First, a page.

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Discussion Starter · #1 ·
I have a 2008 Pilot that developed a major oil leak about a year ago. It was so bad, if you drove it 30 miles and parked it, it would leak 1/4 quart on the ground, leaving a 16” diameter puddle on the ground. I have spare vehicles, so I parked this Pilot on the car lift in May and have worked on it in my spare time.

In August, I climbed under it to deep-dive the issue. It appeared to be leaking from the rear main seal. I spent 30 hours dropping the K-member, pulling the transmission, changing the rear main seal and resealing the oil pan. Put it all back together feeling pretty good about myself. Fired it up and took it for a test drive, and it leaked as bad as it did before I started working on it.

Super frustrated, I parked it back on the lift right away, and let it sit until December. I bought some UV dye and a flashlight, and drove it one mile. Put it back on the lift, and it had oil all over the drivers side of the engine. At that time, I had thought that maybe something else was leaking, because the rear main seal was a pretty straight forward fix. Tried to think of what else it could be, possibly something in the valley between the heads? Was so mad, I let it sit again until this March.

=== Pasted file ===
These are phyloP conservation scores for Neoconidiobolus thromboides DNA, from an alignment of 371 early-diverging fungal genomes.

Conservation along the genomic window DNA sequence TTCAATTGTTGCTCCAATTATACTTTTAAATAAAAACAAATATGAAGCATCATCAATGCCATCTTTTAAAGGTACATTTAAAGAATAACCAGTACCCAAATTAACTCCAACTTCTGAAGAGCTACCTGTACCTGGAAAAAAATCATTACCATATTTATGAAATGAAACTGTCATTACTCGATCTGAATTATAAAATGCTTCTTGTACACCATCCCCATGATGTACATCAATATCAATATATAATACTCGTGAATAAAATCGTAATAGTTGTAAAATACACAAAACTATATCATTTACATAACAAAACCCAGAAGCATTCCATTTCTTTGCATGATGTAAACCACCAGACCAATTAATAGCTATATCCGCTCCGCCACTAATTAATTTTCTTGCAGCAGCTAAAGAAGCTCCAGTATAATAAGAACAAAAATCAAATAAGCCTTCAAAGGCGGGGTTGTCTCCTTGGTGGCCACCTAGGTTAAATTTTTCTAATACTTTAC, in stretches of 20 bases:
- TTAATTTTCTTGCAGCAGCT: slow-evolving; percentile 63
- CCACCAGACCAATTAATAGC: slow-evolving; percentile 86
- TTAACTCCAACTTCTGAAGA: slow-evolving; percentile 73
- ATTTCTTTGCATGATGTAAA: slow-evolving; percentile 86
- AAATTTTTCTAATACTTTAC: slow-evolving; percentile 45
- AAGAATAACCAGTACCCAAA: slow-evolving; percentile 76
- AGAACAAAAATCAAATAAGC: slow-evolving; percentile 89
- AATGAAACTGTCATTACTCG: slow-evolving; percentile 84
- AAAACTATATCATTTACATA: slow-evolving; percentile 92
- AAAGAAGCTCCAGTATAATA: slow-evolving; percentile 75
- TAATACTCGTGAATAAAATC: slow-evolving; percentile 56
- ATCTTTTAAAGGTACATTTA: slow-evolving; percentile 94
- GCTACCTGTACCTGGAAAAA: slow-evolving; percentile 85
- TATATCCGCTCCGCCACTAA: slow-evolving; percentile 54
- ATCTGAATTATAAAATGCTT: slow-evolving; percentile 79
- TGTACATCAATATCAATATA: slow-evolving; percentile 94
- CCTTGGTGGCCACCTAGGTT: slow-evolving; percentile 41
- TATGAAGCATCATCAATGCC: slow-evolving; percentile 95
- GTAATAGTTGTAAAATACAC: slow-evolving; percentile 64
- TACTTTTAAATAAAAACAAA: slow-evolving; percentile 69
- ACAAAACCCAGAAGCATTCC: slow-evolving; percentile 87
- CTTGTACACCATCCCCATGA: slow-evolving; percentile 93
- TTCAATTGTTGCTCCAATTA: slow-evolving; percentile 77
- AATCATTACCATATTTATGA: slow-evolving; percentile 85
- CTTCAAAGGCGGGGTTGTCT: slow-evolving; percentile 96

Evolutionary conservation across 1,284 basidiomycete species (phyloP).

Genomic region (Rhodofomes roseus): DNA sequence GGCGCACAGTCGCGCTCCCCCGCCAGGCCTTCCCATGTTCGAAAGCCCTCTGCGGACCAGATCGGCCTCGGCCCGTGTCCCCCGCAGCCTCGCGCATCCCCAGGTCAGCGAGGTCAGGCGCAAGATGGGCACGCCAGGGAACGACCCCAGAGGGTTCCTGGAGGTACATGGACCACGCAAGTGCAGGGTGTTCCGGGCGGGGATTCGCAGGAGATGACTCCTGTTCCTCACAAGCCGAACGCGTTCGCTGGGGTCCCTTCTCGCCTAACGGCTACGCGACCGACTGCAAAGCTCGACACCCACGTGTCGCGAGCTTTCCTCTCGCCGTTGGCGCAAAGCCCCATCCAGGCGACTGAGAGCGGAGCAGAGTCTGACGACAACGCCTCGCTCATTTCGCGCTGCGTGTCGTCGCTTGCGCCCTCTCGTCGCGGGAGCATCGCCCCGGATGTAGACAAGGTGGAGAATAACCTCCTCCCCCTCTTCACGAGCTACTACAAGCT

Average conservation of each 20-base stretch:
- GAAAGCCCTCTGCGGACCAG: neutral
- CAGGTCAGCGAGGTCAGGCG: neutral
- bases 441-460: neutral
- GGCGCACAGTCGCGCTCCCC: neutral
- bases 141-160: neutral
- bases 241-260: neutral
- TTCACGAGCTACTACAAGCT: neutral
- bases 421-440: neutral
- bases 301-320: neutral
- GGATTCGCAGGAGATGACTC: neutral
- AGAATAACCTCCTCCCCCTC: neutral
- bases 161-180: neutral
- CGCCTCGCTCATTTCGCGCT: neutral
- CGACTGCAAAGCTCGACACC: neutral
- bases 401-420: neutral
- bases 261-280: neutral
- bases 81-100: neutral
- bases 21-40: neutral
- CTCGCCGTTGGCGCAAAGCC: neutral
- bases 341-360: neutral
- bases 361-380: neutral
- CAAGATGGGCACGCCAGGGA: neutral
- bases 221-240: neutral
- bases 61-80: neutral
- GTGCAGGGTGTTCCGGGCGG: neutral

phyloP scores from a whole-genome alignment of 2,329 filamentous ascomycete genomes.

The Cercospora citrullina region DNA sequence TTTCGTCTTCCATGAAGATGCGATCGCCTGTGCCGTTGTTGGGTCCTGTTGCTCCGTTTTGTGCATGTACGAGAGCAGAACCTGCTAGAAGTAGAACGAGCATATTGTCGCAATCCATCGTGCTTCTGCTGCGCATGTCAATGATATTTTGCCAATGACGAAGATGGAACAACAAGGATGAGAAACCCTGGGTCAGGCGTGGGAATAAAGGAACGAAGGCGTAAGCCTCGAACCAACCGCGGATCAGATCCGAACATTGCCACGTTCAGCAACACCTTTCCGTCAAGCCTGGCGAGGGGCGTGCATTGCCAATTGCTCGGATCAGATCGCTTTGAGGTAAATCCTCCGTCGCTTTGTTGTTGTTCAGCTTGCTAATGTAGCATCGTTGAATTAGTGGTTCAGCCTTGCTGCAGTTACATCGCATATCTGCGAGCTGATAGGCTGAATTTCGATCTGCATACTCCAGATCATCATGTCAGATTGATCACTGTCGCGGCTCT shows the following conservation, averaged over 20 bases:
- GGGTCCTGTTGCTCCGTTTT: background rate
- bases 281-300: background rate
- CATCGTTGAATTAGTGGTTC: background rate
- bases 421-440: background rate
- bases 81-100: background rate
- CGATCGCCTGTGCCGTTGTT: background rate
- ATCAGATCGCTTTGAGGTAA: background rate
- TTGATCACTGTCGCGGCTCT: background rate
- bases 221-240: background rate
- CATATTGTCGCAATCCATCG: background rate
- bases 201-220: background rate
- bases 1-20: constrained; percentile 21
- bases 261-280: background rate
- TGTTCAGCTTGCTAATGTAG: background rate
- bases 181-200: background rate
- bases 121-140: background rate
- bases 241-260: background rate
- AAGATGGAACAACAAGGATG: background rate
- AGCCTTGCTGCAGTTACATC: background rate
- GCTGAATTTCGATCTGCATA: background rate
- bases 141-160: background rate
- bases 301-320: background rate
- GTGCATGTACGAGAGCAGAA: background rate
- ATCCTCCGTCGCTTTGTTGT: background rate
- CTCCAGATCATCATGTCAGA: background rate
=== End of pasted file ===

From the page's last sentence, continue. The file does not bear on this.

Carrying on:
I forgot about the possibility of a leak in the valley, so I bought a new rear main seal and a redi-sleeve for the crank. I took it all back apart, and redi-sleeved the crank, and put in a new seal again. I bolted the trans back in, and started to put the 8 torque converter bolts in. Just by turning the crank by hand, the oil came streaming down behind the flywheel. I stopped, and pulled the transmission out again. The oil is leaking from the hole above the rear main seal plate, which appears to be in the valley between the heads. So, this whole time, THE LEAK IS AT THE TOP OF THE ENGINE!!

It hasn’t cost me much money, just 50+ hours of time to figure out where it’s coming from. Now, after the whole back story, what could be leaking in the valley between the heads? The truck has 221k on it, and I changed the head gaskets at 208k due to coolant consumption. Could it be head gaskets, or is there something else in the valley? I hate this Pilot. I feel all I’ve ever done is work on it. I just want to fix it because I don’t want it to beat me.